Congressional Research Service delivers forecast on COVID's impact on economy

 

Once-thriving businesses at CityPlace in West Palm Beach, Florida, are boarded up and deserted amid the coronavirus pandemic on Jan. 30, 2021. (Photo by Joe Kovacs)

The Wuhan virus, nicknamed for the Chinese city where it is thought to have originated, officially has resulted in nearly 2.5 million deaths worldwide and 500,000 in the United States alone.

And while each COVID-19 death is a tragedy, a report by the Congressional Research Service looks at another impact: the economy.

“The pandemic has negatively affected global economic growth beyond anything experienced in nearly a century,” the government agency said.

“Estimates so far indicate the virus could reduce global economic growth to an annualized rate of -4.5% to -6.0% in 2020, with a partial recovery of a rate of 2.5% to 5.2% in 2021,” the report continued. “Major advanced economies, which comprise 60% of global economic activity, are forecasted to operate below their potential output level through at least 2024.

“Compared with the synchronized nature of the global economic slowdown in the first half of 2020, the global economy showed signs of a two-track recovery in the third quarter of 2020 with developed economies experiencing a nascent recovery and economic growth in developing economies lagging behind.”

The report noted a surge in infectious cases in Europe, the U.S. and a few other economies late in 2020 triggered additional lockdowns, with a resulting delay in recovery.

“The economic fallout from the pandemic could risk continued labor dislocations as a result of lingering high levels of unemployment not experienced since the Great Depression of the 1930s and high levels of debt among developing economies,” the report said. “Job losses have been concentrated more intensively in the services sector where workers have been unable to work offsite. The human costs in terms of lives lost will permanently affect global economic growth in addition to the cost of rising levels of poverty, lives upended, careers derailed, and increased social unrest.”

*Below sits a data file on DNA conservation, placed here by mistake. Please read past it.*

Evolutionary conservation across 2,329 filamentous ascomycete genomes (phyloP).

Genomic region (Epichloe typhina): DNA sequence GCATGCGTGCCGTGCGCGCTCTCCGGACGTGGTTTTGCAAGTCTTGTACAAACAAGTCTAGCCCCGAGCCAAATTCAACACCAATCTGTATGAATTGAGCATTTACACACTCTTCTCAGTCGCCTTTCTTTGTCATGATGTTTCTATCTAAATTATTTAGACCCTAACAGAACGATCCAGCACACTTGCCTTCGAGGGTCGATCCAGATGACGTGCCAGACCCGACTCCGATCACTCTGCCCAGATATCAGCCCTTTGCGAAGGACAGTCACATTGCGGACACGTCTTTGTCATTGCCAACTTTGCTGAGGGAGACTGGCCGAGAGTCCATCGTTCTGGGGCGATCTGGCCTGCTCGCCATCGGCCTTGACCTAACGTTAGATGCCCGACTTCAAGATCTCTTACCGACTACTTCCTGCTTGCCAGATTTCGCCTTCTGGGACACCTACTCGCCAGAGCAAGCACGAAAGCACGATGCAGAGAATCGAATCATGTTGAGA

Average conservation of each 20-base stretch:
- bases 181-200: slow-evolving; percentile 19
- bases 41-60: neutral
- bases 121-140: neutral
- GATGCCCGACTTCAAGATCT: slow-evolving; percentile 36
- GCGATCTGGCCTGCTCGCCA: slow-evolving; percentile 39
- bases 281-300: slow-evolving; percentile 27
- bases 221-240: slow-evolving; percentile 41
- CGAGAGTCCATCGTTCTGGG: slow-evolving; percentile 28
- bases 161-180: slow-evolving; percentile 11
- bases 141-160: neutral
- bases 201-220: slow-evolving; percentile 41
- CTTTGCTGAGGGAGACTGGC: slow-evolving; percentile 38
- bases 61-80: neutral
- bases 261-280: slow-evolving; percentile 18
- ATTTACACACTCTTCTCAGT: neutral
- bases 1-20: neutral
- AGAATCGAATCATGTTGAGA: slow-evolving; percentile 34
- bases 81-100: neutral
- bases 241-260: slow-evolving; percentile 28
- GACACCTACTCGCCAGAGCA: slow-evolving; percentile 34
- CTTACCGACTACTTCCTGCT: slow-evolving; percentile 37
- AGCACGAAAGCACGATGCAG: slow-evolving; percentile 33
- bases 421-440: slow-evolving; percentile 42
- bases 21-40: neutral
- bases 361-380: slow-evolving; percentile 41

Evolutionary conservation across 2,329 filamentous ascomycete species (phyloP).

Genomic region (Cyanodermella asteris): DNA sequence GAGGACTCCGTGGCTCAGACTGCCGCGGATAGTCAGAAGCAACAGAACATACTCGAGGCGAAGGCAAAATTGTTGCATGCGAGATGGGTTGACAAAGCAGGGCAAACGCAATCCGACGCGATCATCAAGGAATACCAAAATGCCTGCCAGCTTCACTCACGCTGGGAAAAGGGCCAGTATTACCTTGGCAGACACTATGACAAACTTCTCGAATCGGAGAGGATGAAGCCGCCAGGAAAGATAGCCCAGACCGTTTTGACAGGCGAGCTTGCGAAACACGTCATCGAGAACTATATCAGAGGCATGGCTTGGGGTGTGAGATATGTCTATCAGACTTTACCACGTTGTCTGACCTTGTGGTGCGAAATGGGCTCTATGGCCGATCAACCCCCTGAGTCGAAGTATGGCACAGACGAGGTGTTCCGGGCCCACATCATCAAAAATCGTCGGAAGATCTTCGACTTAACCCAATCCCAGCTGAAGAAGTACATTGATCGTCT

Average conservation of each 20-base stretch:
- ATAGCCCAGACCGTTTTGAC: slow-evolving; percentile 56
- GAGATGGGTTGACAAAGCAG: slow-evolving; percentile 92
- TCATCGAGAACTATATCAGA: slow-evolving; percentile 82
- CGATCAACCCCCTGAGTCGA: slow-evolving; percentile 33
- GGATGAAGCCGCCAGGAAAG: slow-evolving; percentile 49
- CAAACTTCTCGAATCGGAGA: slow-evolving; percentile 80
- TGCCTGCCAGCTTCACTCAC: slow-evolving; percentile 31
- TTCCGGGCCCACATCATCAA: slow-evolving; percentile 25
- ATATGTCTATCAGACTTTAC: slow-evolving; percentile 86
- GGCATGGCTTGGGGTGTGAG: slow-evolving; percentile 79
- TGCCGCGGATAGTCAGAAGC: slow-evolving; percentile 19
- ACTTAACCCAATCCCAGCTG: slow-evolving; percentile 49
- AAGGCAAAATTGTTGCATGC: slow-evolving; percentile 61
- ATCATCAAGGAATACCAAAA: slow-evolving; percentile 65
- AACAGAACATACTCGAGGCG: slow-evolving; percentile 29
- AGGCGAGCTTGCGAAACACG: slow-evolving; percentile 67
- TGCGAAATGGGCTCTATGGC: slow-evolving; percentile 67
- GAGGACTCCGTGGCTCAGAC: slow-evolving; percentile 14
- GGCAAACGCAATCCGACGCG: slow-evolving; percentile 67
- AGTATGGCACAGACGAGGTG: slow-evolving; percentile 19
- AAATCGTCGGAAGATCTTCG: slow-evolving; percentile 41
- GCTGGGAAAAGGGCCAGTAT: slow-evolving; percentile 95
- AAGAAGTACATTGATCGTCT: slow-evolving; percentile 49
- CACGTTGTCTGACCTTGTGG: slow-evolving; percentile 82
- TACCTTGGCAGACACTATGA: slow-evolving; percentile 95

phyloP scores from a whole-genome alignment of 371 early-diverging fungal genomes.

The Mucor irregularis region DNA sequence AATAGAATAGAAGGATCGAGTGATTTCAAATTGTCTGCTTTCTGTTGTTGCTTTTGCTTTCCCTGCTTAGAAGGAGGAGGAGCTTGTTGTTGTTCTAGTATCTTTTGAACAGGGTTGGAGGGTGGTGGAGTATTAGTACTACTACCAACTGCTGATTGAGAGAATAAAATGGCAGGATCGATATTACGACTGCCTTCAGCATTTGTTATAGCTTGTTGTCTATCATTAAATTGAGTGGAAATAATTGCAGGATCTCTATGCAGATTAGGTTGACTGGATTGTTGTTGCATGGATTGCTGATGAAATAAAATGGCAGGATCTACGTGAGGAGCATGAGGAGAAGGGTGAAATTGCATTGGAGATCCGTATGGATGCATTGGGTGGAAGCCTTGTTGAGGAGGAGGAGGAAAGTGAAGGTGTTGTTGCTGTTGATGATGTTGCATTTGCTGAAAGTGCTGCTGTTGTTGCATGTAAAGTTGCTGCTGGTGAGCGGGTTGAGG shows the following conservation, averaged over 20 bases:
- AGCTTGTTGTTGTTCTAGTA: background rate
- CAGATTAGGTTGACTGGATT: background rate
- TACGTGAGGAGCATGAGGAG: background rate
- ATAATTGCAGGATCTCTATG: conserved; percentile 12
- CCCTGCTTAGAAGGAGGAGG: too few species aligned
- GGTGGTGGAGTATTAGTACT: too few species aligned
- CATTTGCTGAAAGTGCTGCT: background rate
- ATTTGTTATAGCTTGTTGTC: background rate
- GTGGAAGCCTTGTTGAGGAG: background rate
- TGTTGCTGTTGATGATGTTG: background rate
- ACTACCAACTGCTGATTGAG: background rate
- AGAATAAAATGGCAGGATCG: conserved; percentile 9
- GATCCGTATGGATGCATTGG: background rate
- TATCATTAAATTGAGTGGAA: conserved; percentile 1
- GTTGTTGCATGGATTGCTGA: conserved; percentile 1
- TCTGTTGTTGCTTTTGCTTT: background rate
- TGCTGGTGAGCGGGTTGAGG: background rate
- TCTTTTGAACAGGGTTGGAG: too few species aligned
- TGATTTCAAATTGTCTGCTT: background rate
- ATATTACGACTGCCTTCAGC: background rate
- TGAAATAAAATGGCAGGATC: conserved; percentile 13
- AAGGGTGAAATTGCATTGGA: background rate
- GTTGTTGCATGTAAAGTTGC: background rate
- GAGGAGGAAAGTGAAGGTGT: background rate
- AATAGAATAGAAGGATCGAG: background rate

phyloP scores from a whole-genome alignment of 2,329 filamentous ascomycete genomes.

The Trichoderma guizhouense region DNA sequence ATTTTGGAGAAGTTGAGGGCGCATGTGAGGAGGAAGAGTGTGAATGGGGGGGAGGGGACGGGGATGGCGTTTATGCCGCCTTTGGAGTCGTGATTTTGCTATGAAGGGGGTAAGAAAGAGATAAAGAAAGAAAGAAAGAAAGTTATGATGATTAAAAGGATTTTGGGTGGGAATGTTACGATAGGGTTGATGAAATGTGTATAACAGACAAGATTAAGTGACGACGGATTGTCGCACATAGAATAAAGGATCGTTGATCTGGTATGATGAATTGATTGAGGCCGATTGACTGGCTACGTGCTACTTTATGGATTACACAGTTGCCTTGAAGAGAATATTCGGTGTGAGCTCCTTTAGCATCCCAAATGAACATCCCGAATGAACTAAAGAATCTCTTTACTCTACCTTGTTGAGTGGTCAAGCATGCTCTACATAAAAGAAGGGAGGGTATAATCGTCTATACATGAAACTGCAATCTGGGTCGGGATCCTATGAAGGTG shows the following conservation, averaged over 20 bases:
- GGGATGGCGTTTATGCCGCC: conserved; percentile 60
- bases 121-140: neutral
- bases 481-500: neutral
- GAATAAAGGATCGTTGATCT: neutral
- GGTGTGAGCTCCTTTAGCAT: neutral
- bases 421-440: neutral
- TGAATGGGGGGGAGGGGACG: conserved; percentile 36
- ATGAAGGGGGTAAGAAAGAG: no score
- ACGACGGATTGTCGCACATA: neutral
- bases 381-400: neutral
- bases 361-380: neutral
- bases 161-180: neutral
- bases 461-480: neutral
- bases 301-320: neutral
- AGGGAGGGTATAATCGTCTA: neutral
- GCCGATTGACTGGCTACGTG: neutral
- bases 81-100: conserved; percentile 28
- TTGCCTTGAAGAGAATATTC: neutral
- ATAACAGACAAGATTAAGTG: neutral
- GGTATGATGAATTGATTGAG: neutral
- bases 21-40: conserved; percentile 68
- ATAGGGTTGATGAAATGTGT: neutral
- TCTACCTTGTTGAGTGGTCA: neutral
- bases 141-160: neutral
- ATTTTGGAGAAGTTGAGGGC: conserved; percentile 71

The report estimates that from 100 million to 110 million people around the globe could be pushed into “extreme poverty” because of the hit on the economy.

“In addition, some estimates indicate that global trade could fall by an annual amount of 9.0% or slightly less in 2020 as a result of the global economic downturn, exacting an especially heavy economic toll on trade-dependent developing and emerging economies.”

For workers, the impact can be measured in years of lost work, the report said.

The World Economic Forum “estimated that 93% of the world’s workers were living under some form of workplace restrictions and that 8.8% of global working hours were lost in 2020 relative to the fourth quarter of 2019, an amount equivalent to 255 million full-time jobs.”

“Total working hours lost in 2020 compared with 2019 were highest in Europe (14.6%) and the Americas (13.7%), where quarantines and lockdowns had been extensive followed by lower-middle income economies.”

The workplace will never be the same, the report said, with telework now a permanent fixture, involving up to 25% of workers in developed economics. At e-commerce could impact jobs in several categories.

Content created by the WND News Center is available for re-publication without charge to any eligible news publisher that can provide a large audience. For licensing opportunities of our original content, please contact licensing@wndnewscenter.org.

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This article was originally published by the WND News Center.

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Content created by the WND News Center is available for re-publication without charge to any eligible news publisher that can provide a large audience. For licensing opportunities of our original content, please contact licensing@wndnewscenter.org.